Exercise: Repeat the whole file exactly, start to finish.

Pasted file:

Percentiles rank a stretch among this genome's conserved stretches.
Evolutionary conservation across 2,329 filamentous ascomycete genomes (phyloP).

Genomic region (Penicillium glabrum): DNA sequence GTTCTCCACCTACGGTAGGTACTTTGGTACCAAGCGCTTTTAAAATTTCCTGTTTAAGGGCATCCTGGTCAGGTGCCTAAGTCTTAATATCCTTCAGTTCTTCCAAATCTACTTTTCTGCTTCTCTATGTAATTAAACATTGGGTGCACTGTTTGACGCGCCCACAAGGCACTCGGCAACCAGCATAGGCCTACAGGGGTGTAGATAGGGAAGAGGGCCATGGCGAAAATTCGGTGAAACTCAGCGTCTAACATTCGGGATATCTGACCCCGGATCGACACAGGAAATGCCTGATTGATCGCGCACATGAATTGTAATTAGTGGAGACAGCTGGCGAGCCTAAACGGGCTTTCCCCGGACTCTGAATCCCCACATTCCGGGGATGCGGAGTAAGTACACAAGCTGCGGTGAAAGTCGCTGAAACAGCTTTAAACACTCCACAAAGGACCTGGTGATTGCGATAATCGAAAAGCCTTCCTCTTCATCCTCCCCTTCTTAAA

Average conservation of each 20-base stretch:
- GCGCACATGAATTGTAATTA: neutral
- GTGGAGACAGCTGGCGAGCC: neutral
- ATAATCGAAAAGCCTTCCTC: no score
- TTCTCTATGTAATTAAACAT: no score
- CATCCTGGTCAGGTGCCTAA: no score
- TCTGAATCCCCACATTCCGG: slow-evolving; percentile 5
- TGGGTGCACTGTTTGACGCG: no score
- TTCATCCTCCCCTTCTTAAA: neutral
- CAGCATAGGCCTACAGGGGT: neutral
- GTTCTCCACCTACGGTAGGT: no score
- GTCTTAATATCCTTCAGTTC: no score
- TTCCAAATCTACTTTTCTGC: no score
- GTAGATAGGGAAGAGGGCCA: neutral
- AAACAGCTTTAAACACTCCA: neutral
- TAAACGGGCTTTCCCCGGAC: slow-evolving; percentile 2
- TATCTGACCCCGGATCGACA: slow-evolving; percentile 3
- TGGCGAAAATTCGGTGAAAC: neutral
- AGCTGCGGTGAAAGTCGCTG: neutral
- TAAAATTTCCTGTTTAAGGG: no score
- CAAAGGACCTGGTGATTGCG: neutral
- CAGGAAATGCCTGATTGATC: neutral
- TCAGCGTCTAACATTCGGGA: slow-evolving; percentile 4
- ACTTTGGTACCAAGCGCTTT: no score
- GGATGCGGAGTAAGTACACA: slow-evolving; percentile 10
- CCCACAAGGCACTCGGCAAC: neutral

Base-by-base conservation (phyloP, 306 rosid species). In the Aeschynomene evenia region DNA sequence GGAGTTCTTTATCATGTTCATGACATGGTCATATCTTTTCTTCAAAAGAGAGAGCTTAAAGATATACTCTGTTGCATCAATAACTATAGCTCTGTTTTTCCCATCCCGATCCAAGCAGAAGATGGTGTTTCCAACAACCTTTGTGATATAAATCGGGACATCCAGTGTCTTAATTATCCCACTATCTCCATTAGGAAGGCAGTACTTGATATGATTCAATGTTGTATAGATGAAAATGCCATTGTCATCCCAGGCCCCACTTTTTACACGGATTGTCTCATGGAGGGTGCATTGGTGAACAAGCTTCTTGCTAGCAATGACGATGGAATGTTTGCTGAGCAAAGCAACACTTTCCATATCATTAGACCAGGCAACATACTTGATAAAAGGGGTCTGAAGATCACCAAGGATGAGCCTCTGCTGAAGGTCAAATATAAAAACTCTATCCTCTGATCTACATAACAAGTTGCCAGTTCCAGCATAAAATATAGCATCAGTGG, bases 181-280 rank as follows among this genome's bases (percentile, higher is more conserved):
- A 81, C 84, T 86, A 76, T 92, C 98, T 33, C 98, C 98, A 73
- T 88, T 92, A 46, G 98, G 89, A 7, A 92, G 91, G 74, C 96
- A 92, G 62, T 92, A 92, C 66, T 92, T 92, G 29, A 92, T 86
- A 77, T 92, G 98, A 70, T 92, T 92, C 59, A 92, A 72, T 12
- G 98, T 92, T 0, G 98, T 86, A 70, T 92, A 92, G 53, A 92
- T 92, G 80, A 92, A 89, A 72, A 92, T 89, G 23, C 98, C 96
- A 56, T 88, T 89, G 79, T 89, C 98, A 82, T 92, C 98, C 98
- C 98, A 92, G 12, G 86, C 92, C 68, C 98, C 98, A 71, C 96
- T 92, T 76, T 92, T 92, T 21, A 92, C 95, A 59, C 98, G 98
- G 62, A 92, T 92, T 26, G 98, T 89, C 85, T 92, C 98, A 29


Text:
Percentiles rank a stretch among this genome's conserved stretches.
Evolutionary conservation across 2,329 filamentous ascomycete genomes (phyloP).

Genomic region (Penicillium glabrum): DNA sequence GTTCTCCACCTACGGTAGGTACTTTGGTACCAAGCGCTTTTAAAATTTCCTGTTTAAGGGCATCCTGGTCAGGTGCCTAAGTCTTAATATCCTTCAGTTCTTCCAAATCTACTTTTCTGCTTCTCTATGTAATTAAACATTGGGTGCACTGTTTGACGCGCCCACAAGGCACTCGGCAACCAGCATAGGCCTACAGGGGTGTAGATAGGGAAGAGGGCCATGGCGAAAATTCGGTGAAACTCAGCGTCTAACATTCGGGATATCTGACCCCGGATCGACACAGGAAATGCCTGATTGATCGCGCACATGAATTGTAATTAGTGGAGACAGCTGGCGAGCCTAAACGGGCTTTCCCCGGACTCTGAATCCCCACATTCCGGGGATGCGGAGTAAGTACACAAGCTGCGGTGAAAGTCGCTGAAACAGCTTTAAACACTCCACAAAGGACCTGGTGATTGCGATAATCGAAAAGCCTTCCTCTTCATCCTCCCCTTCTTAAA

Average conservation of each 20-base stretch:
- GCGCACATGAATTGTAATTA: neutral
- GTGGAGACAGCTGGCGAGCC: neutral
- ATAATCGAAAAGCCTTCCTC: no score
- TTCTCTATGTAATTAAACAT: no score
- CATCCTGGTCAGGTGCCTAA: no score
- TCTGAATCCCCACATTCCGG: slow-evolving; percentile 5
- TGGGTGCACTGTTTGACGCG: no score
- TTCATCCTCCCCTTCTTAAA: neutral
- CAGCATAGGCCTACAGGGGT: neutral
- GTTCTCCACCTACGGTAGGT: no score
- GTCTTAATATCCTTCAGTTC: no score
- TTCCAAATCTACTTTTCTGC: no score
- GTAGATAGGGAAGAGGGCCA: neutral
- AAACAGCTTTAAACACTCCA: neutral
- TAAACGGGCTTTCCCCGGAC: slow-evolving; percentile 2
- TATCTGACCCCGGATCGACA: slow-evolving; percentile 3
- TGGCGAAAATTCGGTGAAAC: neutral
- AGCTGCGGTGAAAGTCGCTG: neutral
- TAAAATTTCCTGTTTAAGGG: no score
- CAAAGGACCTGGTGATTGCG: neutral
- CAGGAAATGCCTGATTGATC: neutral
- TCAGCGTCTAACATTCGGGA: slow-evolving; percentile 4
- ACTTTGGTACCAAGCGCTTT: no score
- GGATGCGGAGTAAGTACACA: slow-evolving; percentile 10
- CCCACAAGGCACTCGGCAAC: neutral

Base-by-base conservation (phyloP, 306 rosid species). In the Aeschynomene evenia region DNA sequence GGAGTTCTTTATCATGTTCATGACATGGTCATATCTTTTCTTCAAAAGAGAGAGCTTAAAGATATACTCTGTTGCATCAATAACTATAGCTCTGTTTTTCCCATCCCGATCCAAGCAGAAGATGGTGTTTCCAACAACCTTTGTGATATAAATCGGGACATCCAGTGTCTTAATTATCCCACTATCTCCATTAGGAAGGCAGTACTTGATATGATTCAATGTTGTATAGATGAAAATGCCATTGTCATCCCAGGCCCCACTTTTTACACGGATTGTCTCATGGAGGGTGCATTGGTGAACAAGCTTCTTGCTAGCAATGACGATGGAATGTTTGCTGAGCAAAGCAACACTTTCCATATCATTAGACCAGGCAACATACTTGATAAAAGGGGTCTGAAGATCACCAAGGATGAGCCTCTGCTGAAGGTCAAATATAAAAACTCTATCCTCTGATCTACATAACAAGTTGCCAGTTCCAGCATAAAATATAGCATCAGTGG, bases 181-280 rank as follows among this genome's bases (percentile, higher is more conserved):
- A 81, C 84, T 86, A 76, T 92, C 98, T 33, C 98, C 98, A 73
- T 88, T 92, A 46, G 98, G 89, A 7, A 92, G 91, G 74, C 96
- A 92, G 62, T 92, A 92, C 66, T 92, T 92, G 29, A 92, T 86
- A 77, T 92, G 98, A 70, T 92, T 92, C 59, A 92, A 72, T 12
- G 98, T 92, T 0, G 98, T 86, A 70, T 92, A 92, G 53, A 92
- T 92, G 80, A 92, A 89, A 72, A 92, T 89, G 23, C 98, C 96
- A 56, T 88, T 89, G 79, T 89, C 98, A 82, T 92, C 98, C 98
- C 98, A 92, G 12, G 86, C 92, C 68, C 98, C 98, A 71, C 96
- T 92, T 76, T 92, T 92, T 21, A 92, C 95, A 59, C 98, G 98
- G 62, A 92, T 92, T 26, G 98, T 89, C 85, T 92, C 98, A 29